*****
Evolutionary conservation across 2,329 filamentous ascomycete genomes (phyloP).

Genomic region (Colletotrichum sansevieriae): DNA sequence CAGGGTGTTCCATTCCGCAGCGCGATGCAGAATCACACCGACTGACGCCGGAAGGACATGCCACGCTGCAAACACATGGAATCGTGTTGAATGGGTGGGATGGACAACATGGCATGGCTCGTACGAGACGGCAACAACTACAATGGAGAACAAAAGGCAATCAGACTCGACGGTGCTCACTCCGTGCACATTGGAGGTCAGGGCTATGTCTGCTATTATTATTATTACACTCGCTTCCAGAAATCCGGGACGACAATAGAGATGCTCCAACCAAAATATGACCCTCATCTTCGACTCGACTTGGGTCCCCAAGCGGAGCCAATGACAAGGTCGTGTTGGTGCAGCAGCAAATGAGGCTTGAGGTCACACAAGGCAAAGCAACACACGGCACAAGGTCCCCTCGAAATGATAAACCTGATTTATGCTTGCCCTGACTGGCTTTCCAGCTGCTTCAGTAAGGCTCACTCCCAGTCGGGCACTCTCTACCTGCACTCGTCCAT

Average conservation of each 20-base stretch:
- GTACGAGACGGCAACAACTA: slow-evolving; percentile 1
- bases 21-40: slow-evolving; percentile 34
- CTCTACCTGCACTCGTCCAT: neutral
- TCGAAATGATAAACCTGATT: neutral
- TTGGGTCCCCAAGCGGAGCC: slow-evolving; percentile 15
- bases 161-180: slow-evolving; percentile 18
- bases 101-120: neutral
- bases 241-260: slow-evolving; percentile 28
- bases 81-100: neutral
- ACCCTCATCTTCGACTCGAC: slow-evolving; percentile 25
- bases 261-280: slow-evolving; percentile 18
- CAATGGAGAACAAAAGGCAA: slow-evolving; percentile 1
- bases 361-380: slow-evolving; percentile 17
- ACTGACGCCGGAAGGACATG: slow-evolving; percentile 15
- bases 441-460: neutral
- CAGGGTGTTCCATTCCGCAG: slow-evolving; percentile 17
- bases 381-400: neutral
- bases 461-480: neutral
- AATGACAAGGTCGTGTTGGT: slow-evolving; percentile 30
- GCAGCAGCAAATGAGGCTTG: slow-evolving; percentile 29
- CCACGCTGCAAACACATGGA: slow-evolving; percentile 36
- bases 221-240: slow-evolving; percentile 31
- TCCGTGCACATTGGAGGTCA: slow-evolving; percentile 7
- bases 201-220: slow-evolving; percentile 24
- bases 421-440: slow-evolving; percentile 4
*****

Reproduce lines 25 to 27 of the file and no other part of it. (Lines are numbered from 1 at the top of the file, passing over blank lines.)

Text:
- bases 221-240: slow-evolving; percentile 31
- TCCGTGCACATTGGAGGTCA: slow-evolving; percentile 7
- bases 201-220: slow-evolving; percentile 24